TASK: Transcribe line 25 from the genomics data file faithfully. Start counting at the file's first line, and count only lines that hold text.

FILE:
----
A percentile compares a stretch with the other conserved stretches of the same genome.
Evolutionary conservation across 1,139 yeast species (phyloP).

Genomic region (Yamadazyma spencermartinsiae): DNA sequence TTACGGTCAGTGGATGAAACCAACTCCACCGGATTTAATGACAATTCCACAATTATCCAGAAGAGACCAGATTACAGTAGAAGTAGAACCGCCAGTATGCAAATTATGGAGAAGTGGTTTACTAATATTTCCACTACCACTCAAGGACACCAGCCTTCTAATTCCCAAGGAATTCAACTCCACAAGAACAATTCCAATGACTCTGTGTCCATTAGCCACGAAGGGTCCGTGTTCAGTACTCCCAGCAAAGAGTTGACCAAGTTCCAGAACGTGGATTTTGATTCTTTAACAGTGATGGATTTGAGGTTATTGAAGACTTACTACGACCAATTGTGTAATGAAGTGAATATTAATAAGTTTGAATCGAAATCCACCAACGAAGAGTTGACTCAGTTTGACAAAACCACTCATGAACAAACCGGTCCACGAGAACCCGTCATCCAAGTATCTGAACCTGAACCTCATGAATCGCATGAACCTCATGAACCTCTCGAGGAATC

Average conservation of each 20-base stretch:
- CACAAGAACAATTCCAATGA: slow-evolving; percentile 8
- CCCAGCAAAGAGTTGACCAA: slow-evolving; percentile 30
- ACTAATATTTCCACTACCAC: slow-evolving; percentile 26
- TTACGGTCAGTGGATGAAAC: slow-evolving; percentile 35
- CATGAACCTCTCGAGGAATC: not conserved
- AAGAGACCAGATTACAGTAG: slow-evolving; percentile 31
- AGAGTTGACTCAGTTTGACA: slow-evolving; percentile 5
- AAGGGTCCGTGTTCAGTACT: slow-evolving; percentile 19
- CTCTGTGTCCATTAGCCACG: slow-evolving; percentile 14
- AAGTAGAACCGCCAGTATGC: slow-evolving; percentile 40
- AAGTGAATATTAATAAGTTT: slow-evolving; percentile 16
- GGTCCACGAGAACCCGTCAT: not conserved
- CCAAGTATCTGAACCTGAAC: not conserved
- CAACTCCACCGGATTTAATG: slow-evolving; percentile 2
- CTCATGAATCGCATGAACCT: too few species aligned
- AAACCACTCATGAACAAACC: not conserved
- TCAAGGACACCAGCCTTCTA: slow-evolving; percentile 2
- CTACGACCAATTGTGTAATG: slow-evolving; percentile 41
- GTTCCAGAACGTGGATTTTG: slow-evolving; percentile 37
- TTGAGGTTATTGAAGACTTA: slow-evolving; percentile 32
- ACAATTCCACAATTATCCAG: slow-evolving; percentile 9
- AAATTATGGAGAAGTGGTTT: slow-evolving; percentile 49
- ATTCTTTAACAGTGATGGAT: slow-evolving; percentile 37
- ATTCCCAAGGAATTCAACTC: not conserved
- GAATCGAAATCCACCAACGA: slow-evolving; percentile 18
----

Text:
- ACAATTCCACAATTATCCAG: slow-evolving; percentile 9